When you’re short on time and stressed out, quality stock is doubly important to help keep you well and nourish your body so you have energy. Jeff’s job interview went well on Monday and we’ll find out later in the week if he got the job. Because we’re coping with waiting and preparing for possible change, I’m upping our consumption of stock to help keep us well. I just don’t have enough time to devote to the kitchen right now, so here are the three big hints to help keep your time commitment to a minimum when you’re super busy.
Use A Crock-Pot
Don’t be afraid to use a crock-pot. This week on Facebook, someone asked me about lead in slow cookers. The conversation led to someone pointing out a post on Terminal Verbosity where the author had multiple crock-pots from multiple brands tested. None of them tested positive for lead. I have personally tested mine using a home-purchased lead test kit as have friends of mine. All turned out negative.
I’m personally comfortable using a crock-pots that tested negative as I no longer consider it a lead risk. I do encourage you to test yours since crock-pots seem to have fallen out of favor with traditional foodists. It will cost a couple of bucks but it will give you peace of mind while saving you a lot of time.
Do A Continuous Brew
As referenced in earlier blog posts, dipping out what you need and replacing it with water, then adding fresh bones or vegetables as you have them can make an easy way to keep stock available all of the time. This is especially helpful if you’ve got someone sick in the house who can use extra healing or you’re all down and eating odd amounts at odd times. You don’t have to heat anything up, just dip it into a cup and sip. Don’t forget the Concentrace!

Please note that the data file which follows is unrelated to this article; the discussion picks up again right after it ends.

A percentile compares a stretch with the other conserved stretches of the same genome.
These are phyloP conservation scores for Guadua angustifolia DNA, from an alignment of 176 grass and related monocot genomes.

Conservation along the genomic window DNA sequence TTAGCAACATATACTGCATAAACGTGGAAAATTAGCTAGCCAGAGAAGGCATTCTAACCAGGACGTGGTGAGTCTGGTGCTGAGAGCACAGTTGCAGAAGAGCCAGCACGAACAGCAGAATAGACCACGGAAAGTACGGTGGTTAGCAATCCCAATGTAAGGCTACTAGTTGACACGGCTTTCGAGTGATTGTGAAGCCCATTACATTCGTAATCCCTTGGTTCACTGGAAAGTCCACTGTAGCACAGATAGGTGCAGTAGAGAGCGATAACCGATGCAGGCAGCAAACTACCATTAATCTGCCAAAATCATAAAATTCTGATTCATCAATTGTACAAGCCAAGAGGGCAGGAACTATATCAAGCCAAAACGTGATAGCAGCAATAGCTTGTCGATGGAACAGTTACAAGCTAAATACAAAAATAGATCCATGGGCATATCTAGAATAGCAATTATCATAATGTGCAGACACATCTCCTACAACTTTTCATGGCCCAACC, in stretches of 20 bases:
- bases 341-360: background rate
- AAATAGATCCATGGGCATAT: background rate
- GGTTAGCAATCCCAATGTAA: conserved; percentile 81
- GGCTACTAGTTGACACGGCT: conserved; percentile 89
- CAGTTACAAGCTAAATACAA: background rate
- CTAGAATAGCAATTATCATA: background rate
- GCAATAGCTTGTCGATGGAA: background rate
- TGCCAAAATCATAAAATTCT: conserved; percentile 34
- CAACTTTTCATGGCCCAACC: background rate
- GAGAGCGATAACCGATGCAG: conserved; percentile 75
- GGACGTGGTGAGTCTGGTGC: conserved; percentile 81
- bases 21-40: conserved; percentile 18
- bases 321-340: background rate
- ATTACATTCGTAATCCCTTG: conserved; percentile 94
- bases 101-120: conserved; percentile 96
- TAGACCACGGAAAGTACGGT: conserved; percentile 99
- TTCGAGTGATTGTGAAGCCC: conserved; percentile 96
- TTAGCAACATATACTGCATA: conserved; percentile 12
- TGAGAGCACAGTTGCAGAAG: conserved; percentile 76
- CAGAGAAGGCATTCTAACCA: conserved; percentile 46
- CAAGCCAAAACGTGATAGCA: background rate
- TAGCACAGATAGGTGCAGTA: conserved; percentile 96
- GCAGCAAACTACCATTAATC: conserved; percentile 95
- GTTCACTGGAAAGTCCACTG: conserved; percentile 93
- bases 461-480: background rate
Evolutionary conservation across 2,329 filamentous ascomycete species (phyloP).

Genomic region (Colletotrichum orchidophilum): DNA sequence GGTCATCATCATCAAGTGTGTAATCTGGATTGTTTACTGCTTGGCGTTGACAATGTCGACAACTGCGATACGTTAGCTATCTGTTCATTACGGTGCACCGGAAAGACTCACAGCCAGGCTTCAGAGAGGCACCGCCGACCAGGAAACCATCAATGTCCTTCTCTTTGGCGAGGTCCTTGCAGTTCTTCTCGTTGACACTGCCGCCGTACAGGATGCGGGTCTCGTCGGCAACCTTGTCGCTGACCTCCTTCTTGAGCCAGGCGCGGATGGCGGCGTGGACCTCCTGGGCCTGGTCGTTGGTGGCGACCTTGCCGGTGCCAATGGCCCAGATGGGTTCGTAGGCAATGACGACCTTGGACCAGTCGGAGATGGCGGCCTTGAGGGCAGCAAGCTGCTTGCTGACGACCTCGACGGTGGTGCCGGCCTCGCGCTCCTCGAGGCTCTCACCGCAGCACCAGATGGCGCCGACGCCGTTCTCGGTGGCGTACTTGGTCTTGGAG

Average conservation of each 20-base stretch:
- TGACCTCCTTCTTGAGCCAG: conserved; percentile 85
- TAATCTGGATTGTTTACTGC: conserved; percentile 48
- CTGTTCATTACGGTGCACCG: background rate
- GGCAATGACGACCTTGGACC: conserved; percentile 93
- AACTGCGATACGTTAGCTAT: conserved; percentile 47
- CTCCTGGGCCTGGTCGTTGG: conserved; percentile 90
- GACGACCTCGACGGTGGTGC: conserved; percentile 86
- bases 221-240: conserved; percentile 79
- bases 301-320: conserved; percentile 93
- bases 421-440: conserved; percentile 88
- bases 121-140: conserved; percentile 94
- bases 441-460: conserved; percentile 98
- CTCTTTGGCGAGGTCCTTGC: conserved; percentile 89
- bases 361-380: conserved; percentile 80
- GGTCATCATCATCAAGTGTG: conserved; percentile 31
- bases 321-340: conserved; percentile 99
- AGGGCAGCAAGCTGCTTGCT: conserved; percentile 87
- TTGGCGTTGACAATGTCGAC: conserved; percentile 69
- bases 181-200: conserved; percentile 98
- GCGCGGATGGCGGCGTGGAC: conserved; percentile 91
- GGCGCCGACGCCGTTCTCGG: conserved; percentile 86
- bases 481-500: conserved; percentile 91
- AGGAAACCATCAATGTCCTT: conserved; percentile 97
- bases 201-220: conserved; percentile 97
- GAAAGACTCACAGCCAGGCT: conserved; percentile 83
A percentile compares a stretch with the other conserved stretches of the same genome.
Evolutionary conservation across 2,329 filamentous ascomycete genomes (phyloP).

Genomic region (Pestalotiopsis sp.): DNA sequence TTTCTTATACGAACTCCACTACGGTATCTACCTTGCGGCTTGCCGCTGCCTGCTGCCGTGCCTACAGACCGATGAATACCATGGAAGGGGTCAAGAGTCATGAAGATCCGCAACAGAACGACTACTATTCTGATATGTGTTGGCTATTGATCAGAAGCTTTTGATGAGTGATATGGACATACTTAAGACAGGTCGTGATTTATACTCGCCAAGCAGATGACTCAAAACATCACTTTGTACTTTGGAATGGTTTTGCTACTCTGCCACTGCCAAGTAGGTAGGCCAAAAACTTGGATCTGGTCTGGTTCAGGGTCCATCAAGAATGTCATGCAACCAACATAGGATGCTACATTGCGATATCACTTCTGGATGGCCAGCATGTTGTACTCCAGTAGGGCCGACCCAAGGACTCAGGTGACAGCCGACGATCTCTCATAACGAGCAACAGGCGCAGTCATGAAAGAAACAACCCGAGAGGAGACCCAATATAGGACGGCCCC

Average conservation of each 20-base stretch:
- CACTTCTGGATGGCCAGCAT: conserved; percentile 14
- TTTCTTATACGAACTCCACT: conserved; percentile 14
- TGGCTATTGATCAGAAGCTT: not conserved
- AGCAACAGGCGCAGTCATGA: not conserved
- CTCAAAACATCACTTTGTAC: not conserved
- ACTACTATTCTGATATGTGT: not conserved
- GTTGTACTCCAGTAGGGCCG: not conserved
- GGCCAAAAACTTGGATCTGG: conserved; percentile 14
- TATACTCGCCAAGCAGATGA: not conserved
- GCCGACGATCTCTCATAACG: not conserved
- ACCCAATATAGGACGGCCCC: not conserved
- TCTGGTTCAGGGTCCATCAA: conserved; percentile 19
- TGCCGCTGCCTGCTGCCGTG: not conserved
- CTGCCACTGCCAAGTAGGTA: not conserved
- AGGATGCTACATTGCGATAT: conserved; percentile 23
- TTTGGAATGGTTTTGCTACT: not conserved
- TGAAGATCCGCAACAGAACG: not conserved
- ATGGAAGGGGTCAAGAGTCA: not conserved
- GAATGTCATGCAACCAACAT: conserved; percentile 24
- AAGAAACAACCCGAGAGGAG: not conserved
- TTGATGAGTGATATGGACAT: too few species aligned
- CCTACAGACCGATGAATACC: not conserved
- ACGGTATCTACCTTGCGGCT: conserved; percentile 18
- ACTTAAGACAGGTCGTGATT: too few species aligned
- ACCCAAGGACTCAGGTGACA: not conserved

You also wind up with fewer dishes to wash using this method. This method is also far more convenient in terms of scheduling as you can leave the stock overnight or a few extra hours without harm. I recommend combining this with the crock-pot method above.
Freeze Your Bones
Conversely, don’t be afraid to freeze your bones and make large batches of stock once you’ve collected plenty of bones and veggie scraps. It’s about the same hands-on time to make 4 gallons as it is to make 2 quarts, so when I’m pushed for time making it in bulk can really save time.
What Do You Do?
What’s your favorite way to save time while making nutritious stock? I’d love to hear your suggestions!
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